The focus switches to the West Coast of the USA for our 39th podcast, as Gifted & Blessed comes through with a selection of his own productions.
Gifted & Blessed is perhaps the most recognisable alias of Gabriel Reyes-Whittaker, a Los Angeles based producer who was one of the first artists to emerge in what’s now commonly referred to as the city’s ‘vibrant beat scene,’ releasing his debut album on the influential Sound In Colour imprint in 2004, whilst also gaining productionand remix credits for artists as varied as Up, Bustle & Out, J*Davey and Steve Spacek. Since his emergence, Reyes-Whittaker has adopted several different monikers across numerous releases – amongst them GB, The Abstract Eye, Julian Abelar and The Reflektor – and what links them all intrinsically is a particular sound and style; his is music made from machines but filled with soul.
It makes for little surprise that Reyes-Whittaker surfaced on Eglo Records earlier this year with The Abstract Eye 12″, as the producer’s distinctive stylistic approach seems perfectly suited to the ever blossoming London label. Indeed when speaking to Alex Nut earlier this year, the Eglo Records boss was vociferous in his praise for the work of Reyes-Whittaker citing him as inspiration for all at the label. That record is one of several releases this year from Gifted & Blessed that have caught our eye, with a full release on the All City following his contribution to the label’s Los Angeles series complemented by the rather stunning looking EP The Provider and the Steoples collaboration with long term collaborator fellow Los Angeles based musician A Race Of Angels – both released on his own Gifted & Blessed label.
In accepting the invitation to provide our latest podcast, Gabriel chose to show a mellower, laid back side of his production pallete with a forty minute selection of mostly unreleased material that provides some welcome contrast to our rather banging last podcast ftom Gesloten Cirkel. He also took the time to answer a few questions for us.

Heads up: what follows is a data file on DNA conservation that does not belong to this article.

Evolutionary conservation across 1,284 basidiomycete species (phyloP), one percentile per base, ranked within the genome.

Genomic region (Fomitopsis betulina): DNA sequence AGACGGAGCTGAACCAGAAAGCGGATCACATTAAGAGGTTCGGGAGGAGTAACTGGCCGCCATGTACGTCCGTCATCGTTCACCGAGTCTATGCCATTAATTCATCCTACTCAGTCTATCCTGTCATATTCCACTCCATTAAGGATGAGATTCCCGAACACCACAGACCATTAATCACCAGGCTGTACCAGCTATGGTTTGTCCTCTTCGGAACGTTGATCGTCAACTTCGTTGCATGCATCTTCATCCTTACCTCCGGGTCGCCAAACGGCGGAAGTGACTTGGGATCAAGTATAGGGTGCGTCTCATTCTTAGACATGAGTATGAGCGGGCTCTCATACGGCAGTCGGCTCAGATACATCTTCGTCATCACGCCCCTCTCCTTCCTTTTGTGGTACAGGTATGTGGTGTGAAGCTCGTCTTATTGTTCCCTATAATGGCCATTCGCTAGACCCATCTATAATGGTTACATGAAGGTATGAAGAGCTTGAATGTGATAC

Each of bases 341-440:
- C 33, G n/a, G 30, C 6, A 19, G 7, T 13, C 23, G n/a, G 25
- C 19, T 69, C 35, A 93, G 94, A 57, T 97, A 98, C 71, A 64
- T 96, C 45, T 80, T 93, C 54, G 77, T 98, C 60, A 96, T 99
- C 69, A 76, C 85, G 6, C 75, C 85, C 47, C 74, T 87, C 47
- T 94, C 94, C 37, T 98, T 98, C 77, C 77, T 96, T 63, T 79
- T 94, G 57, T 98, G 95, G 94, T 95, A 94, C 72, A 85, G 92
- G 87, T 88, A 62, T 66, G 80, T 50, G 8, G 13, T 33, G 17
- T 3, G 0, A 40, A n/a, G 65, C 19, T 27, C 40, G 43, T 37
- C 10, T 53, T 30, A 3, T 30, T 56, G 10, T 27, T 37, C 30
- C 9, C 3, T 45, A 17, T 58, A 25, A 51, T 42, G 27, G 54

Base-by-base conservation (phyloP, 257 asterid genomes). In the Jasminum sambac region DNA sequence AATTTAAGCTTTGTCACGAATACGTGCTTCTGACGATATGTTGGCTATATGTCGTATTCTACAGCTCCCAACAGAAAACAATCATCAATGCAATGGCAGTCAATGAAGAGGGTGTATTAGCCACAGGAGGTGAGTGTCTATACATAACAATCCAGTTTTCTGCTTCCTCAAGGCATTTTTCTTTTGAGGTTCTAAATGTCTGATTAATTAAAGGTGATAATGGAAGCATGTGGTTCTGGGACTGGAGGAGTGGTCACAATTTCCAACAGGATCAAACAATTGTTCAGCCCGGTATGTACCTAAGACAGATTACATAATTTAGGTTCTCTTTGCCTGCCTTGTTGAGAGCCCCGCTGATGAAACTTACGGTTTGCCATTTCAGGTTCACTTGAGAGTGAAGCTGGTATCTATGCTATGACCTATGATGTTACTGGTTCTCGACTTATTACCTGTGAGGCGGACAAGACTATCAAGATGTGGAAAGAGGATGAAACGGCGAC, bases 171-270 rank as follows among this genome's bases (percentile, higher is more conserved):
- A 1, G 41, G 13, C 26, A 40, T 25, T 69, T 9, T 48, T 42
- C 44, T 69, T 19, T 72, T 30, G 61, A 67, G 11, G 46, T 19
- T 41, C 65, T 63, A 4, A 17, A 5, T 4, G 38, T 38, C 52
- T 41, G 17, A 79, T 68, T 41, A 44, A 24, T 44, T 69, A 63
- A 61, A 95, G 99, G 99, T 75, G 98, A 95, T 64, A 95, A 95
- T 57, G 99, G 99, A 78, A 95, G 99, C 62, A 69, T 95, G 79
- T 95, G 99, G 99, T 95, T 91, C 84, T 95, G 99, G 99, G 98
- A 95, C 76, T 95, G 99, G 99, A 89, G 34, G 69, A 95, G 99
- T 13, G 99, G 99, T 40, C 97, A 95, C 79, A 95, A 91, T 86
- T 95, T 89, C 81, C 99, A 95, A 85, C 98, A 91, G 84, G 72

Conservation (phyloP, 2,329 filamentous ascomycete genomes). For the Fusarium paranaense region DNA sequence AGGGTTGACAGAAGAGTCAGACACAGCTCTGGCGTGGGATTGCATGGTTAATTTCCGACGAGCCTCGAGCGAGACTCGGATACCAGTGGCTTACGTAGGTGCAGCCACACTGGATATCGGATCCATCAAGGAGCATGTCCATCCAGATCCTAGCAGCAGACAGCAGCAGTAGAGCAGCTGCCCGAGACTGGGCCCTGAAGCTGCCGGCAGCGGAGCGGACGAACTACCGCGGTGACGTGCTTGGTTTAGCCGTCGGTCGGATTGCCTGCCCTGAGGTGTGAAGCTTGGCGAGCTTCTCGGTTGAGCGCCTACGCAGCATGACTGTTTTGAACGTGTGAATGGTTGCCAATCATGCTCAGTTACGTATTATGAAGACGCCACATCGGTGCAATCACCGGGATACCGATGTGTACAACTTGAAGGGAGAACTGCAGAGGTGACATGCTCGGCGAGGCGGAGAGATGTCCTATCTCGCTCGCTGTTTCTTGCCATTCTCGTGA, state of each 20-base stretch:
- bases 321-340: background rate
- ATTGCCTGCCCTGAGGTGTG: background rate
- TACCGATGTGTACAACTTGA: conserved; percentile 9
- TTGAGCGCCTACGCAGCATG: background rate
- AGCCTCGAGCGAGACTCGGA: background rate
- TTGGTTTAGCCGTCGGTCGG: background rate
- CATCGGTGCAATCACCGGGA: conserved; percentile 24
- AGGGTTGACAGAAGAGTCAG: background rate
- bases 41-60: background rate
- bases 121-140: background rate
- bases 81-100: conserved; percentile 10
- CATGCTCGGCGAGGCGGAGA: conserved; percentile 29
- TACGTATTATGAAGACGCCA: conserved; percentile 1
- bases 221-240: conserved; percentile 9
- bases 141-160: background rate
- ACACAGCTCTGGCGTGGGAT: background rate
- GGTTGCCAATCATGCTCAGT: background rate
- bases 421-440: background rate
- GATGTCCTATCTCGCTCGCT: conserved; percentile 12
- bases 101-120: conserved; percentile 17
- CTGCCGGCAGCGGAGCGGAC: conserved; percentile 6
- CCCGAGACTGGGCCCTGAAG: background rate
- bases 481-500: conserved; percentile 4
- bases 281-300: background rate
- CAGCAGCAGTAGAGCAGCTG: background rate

From reading previous interviews, I gather you’ve had a very musical upbringing – was there a particular moment in your life where you decided there couldn’t be another way for you?
I’ve always loved music but I don’t think I’ve felt that there couldn’t be another way for me. I do feel an urge to express myself musically in ways I can’t verbally or otherwise, but also there’s plenty more to be done in my life and many more things that are of interest to me.
Equally, from these interviews you don’t seem necessarily concerned with modern day musical trends, though this doesn’t in anyway make your music antiquated – could you give us some idea of what music has historically inspired you?
Hip hop and funk-leaning pop music were my two main sources of inspiration from the beginning. I’ve also spent most of my life listening to the jazz greats. I’ve surely been inspired by plenty of electronic music from the last few decades…house, techno, downtempo, ambient, etc., but I’m more interested in earlier electronic music like Tom Dissevelt, Morton Subotnick, Mort Garson and others, which has more of a compositional aspect to it. Lately I’ve been revisiting a lot of classical music that I overlooked for a long time.
You’ve got quite a distinctive sound that manages to fill machine made music with a sense of soul, how did you arrive at this?
I just try to convey what’s in me using the tools that I know and understand. If I was using strictly acoustic instruments I’d be doing the same.